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Once thought to be relatively harmless and pushed as a ‘past time’ of sorts even by the medical community, scientific studies have proved beyond a doubt that tobacco use – and smoking, in particular – poses major health risks to humans.
In fact, one of the most recent bodies of research, published online by JAMA Internal Medicine, found that the proportion of cancer deaths that are attributable to smoking cigarettes contributes to nearly 40 percent of deaths in some regions of the country.
The study found that there were higher percentages of cancer deaths from smoking, generally, in the South, where about 4 in 10 deaths of men were attributable to the habit.
Currently there are about 40 million adults who still smoke cigarettes in the United States, Medical News Today reported, citing the study. Also, smoking remains the most preventable cause of death from cancer and a host of other diseases, all of which have been linked to habit.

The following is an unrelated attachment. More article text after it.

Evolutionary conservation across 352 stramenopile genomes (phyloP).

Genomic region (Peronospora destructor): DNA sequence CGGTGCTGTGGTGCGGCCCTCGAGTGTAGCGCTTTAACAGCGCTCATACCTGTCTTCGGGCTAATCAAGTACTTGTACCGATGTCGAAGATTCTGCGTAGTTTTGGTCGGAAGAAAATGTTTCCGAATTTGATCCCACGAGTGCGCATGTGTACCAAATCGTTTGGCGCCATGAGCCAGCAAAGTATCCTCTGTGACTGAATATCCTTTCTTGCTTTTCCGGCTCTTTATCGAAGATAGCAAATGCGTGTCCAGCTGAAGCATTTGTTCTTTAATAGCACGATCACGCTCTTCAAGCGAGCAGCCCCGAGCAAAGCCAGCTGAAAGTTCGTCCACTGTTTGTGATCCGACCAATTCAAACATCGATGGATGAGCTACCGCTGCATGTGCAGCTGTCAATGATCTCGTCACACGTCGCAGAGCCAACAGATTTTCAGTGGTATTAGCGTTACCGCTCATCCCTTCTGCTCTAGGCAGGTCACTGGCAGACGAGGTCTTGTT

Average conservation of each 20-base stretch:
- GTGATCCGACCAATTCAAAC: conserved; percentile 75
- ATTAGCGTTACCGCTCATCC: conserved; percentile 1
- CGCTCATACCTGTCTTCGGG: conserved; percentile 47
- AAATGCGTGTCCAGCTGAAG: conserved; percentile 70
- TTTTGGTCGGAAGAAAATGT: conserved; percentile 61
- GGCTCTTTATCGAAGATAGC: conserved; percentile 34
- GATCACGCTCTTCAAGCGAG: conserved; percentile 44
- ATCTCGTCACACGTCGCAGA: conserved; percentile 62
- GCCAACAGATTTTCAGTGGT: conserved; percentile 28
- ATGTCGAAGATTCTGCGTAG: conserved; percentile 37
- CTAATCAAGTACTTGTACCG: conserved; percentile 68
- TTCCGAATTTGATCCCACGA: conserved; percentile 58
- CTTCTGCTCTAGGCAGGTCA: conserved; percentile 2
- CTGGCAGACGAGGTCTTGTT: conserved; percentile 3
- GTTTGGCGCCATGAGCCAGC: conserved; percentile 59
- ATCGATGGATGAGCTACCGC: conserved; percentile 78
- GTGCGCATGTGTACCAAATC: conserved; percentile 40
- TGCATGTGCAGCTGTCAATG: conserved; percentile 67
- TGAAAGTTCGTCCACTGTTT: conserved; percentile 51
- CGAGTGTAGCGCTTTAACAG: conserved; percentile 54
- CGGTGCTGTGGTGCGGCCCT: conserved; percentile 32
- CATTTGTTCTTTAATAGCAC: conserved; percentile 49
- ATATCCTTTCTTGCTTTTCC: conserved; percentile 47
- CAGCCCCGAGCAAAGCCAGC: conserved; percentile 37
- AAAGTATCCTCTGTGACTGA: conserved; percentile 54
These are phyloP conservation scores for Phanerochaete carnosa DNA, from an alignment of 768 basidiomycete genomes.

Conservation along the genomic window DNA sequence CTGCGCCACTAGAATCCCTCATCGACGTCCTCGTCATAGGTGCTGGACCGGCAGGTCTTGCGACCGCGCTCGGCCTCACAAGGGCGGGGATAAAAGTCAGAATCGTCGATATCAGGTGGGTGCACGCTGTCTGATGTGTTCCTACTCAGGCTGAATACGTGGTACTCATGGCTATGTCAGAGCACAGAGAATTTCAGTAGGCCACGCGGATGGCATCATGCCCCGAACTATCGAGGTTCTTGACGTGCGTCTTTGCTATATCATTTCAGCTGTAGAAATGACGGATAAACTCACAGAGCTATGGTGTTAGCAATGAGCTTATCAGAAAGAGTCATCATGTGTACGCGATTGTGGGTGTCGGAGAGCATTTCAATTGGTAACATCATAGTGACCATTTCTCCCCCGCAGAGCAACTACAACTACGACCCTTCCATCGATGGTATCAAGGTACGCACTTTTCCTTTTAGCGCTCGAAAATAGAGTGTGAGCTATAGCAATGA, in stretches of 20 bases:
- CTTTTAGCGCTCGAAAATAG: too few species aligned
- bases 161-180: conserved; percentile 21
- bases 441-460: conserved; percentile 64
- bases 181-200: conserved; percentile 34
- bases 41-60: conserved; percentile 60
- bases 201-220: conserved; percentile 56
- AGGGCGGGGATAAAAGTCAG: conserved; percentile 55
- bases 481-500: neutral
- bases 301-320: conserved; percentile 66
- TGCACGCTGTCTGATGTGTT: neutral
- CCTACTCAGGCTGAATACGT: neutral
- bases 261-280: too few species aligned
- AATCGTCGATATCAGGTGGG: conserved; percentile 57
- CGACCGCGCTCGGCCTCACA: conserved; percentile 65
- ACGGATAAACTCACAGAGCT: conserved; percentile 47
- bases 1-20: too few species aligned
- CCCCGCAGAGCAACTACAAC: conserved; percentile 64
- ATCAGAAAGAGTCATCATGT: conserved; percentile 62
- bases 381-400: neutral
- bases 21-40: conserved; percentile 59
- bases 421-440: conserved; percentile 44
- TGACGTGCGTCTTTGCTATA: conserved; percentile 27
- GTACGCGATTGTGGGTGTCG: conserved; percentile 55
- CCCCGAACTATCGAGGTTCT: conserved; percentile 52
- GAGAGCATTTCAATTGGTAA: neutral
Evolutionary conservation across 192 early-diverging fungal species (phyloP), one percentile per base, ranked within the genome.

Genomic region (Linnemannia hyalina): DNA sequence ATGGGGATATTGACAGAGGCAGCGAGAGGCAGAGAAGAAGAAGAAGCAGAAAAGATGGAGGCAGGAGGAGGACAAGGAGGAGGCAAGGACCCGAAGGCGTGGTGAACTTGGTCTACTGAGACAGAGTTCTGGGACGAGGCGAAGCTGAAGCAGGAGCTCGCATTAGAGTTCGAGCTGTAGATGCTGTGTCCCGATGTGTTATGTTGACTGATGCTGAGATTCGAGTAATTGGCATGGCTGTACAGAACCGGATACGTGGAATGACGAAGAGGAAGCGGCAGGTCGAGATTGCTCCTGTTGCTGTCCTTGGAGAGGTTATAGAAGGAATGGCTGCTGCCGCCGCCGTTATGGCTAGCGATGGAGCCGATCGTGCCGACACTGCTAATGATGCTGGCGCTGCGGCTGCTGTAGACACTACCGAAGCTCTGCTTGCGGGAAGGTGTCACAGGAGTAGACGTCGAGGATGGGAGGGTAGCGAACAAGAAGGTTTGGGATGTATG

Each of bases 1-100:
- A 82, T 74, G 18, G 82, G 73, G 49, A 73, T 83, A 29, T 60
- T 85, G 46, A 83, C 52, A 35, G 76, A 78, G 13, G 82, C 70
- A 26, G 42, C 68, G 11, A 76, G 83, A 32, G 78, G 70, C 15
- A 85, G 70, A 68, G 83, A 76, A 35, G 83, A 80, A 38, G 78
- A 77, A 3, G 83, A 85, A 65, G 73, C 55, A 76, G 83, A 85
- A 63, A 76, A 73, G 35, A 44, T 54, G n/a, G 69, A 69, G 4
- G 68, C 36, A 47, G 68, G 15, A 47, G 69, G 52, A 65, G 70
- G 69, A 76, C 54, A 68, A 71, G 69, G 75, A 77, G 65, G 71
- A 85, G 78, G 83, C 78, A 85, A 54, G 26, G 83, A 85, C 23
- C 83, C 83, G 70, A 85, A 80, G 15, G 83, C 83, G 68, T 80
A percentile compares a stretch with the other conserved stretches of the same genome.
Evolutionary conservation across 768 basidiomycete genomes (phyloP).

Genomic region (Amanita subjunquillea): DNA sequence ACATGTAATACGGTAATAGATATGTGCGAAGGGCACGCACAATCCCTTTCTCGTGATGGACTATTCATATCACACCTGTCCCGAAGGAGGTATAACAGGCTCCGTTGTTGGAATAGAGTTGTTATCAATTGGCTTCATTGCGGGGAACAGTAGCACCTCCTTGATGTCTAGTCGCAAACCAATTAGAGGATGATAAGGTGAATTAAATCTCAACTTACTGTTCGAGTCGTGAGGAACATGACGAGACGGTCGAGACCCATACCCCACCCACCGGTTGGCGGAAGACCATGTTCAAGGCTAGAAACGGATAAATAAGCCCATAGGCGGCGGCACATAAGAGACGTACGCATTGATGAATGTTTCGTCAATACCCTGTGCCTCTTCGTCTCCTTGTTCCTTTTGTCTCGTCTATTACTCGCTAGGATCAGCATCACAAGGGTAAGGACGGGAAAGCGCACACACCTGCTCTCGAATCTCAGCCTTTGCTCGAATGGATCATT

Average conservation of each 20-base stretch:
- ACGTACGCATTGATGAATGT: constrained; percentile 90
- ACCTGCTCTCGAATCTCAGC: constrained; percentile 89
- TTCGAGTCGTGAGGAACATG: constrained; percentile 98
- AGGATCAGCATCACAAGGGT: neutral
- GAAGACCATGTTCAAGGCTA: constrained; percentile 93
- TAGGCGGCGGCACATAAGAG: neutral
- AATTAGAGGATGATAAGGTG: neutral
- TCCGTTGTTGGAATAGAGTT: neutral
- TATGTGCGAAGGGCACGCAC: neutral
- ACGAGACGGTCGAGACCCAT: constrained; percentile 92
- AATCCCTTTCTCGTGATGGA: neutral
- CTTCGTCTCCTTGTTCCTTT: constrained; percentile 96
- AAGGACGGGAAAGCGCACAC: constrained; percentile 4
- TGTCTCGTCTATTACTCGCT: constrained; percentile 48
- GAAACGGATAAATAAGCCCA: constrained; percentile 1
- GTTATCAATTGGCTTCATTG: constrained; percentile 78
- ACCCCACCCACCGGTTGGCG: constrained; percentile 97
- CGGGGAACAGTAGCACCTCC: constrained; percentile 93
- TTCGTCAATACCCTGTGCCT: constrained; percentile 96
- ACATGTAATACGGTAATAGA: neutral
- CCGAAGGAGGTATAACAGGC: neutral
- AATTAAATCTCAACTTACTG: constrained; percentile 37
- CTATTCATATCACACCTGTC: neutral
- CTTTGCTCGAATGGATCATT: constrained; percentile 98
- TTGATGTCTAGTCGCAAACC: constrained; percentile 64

The South is the hardest hit region for smoking-related cancer deaths
In all, smoking cigarettes is responsible for an estimated 28.7 percent of all cancer deaths in the United States, in adults aged 35 and older in 2010. However, there are no state-by-state estimates, Medical News Today noted.